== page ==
The ban on TikTok makes no sense. These things make no sense.

President Trump issued an Executive order to ban TikTok. This order specifically names TikTok, and claims their collection of user data is the reason.

TikTok may be bad. But if the objection to TikTok were really about privacy, why wouldn’t the US pass privacy legislation, ala Europe’s GDPR?

The answers are, Congress takes time to move, and even something obviously beneficial for all Americans would probably get tanked in the Senate. Executive orders are a heckuva way to create a mandate with force of law, but here we are.

This makes no sense, because it won’t actually accomplish making Americans safer like it claims to.

The order says a few things: First of all, anyone that tries to circumvent the order is in violation of the order. So that article talking about VPNs? Don’t do that.

Sec. 2.  (a)  Any transaction by a United States person or within the United States that evades or avoids, has the purpose of evading or avoiding, causes a violation of, or attempts to violate the prohibition set forth in this order is prohibited.

Executive Order on Addressing the Threat Posed by TikTok

So what’s it actually say?

It says 45 days after this order, any transactions with TikTok are banned.It’s up to the Secretary of State to identify ‘transactions’.

And that doesn’t even begin to address the 1st amendment issues involved – TikTok provides tools for self-expression and communication.

The President didn’t stop there and, as mentioned above, issued a separate order for WeChat.

WeChat is an app that may as well be a platform: it’s a chat app, a social network, a payments system, and more. Without it, it’s going to be difficult for families and businesses to communicate.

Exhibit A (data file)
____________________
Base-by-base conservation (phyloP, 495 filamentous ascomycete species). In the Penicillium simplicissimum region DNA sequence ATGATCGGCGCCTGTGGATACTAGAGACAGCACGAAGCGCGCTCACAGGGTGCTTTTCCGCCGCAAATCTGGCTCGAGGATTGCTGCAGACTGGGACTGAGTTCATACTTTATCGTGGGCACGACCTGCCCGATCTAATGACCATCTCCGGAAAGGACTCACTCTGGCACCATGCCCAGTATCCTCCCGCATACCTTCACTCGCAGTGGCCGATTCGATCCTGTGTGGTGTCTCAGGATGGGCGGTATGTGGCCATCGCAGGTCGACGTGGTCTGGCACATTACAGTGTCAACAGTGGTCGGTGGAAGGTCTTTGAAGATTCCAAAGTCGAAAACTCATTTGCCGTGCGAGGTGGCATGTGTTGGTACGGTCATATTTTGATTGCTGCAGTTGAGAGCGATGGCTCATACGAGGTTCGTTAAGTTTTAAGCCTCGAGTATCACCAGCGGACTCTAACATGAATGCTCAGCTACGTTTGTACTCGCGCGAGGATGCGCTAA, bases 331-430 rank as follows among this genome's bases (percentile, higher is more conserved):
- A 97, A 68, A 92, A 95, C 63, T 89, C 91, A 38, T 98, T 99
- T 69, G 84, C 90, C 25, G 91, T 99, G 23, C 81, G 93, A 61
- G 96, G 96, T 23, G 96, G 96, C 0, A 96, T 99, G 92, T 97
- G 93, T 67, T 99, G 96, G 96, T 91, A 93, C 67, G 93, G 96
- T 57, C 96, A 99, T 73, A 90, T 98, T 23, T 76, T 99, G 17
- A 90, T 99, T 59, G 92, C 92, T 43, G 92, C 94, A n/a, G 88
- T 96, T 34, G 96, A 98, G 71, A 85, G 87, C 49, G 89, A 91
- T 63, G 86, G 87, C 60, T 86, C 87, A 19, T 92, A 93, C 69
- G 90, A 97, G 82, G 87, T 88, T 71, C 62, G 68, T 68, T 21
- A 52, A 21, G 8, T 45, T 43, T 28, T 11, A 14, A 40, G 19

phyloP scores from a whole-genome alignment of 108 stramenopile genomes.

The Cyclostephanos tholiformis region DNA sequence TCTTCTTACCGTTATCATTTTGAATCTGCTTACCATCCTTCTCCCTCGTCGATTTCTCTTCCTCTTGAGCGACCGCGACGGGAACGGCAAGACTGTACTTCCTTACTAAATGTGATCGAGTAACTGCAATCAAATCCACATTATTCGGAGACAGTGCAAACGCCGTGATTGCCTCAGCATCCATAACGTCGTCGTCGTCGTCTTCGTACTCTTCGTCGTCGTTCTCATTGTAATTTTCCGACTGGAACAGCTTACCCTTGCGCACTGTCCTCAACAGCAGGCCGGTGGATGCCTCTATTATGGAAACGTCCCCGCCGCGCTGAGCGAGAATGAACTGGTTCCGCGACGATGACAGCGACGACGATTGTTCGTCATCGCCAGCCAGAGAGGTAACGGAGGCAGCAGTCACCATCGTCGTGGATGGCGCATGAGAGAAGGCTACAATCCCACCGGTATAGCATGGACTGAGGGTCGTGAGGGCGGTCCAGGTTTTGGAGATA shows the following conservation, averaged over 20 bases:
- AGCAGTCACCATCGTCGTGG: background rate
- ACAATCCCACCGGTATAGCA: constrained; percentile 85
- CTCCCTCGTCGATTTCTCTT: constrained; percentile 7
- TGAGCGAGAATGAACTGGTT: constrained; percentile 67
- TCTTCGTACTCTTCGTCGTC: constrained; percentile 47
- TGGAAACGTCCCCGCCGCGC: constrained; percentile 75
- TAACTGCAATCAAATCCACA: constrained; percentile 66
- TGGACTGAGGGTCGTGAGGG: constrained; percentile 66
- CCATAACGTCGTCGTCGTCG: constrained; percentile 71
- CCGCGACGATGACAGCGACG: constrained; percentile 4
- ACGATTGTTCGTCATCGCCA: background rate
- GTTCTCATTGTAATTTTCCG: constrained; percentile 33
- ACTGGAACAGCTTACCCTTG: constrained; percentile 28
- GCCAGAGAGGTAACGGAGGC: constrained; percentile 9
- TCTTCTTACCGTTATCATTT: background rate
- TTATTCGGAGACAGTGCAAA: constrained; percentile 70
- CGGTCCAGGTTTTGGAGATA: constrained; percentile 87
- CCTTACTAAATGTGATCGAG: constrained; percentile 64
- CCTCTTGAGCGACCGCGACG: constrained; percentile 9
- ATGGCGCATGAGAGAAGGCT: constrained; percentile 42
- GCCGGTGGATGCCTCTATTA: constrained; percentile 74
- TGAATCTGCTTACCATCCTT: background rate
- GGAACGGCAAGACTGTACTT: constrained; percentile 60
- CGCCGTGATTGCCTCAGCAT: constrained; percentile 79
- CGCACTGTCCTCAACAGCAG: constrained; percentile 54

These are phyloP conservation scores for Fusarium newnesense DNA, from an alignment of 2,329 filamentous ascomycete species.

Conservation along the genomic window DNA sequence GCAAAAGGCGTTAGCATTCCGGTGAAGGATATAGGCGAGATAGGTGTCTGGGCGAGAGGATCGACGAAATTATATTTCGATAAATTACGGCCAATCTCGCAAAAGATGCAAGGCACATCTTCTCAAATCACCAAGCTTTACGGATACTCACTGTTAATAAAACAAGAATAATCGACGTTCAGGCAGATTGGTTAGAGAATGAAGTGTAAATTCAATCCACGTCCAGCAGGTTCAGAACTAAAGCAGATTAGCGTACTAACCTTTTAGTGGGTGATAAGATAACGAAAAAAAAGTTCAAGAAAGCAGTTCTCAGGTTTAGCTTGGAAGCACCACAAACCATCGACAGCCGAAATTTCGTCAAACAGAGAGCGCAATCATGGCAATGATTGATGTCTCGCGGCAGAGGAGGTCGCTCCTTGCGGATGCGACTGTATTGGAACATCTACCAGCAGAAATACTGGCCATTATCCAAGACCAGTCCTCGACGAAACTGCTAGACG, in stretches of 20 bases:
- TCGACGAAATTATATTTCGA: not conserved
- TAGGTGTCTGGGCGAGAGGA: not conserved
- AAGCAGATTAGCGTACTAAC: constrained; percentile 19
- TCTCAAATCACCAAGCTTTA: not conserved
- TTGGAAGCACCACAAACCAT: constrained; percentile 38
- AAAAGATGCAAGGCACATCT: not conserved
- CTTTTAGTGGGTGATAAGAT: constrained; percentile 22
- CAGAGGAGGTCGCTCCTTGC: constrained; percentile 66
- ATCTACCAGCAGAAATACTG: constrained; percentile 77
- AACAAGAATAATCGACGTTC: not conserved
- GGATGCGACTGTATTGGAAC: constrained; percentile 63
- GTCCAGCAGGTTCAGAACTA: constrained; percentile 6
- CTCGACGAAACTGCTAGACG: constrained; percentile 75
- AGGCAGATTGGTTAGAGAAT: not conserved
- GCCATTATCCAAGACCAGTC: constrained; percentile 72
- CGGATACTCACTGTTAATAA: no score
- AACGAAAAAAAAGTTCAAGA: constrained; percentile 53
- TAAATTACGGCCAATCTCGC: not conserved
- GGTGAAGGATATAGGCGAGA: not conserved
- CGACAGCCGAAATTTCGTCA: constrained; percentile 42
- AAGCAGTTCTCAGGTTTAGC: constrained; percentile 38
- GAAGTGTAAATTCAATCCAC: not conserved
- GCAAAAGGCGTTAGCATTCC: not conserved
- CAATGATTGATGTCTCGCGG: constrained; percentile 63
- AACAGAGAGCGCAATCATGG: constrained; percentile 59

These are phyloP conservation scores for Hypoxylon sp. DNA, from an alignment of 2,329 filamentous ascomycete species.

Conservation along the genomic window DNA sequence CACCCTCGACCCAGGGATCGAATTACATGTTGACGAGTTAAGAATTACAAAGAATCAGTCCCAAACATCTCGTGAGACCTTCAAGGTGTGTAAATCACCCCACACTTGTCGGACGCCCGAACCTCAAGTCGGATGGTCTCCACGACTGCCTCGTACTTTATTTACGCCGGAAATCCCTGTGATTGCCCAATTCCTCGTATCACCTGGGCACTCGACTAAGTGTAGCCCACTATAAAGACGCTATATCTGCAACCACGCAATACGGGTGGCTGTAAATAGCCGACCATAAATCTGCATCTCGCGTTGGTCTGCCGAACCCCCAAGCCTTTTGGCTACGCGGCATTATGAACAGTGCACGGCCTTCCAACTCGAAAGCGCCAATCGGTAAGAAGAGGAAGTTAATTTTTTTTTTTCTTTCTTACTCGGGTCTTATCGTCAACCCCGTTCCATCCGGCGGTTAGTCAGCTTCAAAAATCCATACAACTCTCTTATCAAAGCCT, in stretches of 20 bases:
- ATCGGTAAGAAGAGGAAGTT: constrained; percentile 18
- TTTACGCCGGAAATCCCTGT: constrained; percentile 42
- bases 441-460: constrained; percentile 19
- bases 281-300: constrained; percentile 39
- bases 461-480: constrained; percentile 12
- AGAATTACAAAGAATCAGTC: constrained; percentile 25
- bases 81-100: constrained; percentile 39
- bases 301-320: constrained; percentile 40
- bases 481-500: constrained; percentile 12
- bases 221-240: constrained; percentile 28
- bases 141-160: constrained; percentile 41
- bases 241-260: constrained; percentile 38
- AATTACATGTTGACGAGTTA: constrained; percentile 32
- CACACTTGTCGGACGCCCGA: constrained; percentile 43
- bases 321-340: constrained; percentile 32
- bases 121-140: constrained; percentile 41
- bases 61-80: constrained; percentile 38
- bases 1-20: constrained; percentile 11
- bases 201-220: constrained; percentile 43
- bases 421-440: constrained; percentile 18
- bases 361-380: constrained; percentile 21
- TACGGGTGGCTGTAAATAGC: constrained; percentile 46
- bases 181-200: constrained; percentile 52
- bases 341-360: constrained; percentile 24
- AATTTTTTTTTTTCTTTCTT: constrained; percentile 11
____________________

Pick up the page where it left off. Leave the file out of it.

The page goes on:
The order states “any transaction that is related to WeChat by any person, or with respect to any property, subject to the jurisdiction of the United States, with Tencent Holdings Ltd. (a.k.a. Téngxùn Kònggǔ Yǒuxiàn Gōngsī), Shenzhen, China, or any subsidiary of that entity, as identified by the Secretary of Commerce (Secretary) under section 1(c) of this order.”

Tencent has interests in a lot of different companies

  • Full ownership of Riot Games
  • 40% ownership of American developers Epic Games, the developer of popular online game Fortnite
  • 10% ownership of Spotify.
  • Agreements with UMG and Sony music

The White House clarified to Sam Dean that it applies only to WeChat transactions, but this is still pretty sweeping.

And, it’s not really certain to be very effective anyway. If the goal is to keep US data out of Chinese hands, there’s a lot more work to be done to dismantle ad networks that pass data globally, as illustrated by Shoshana Wodinsky.

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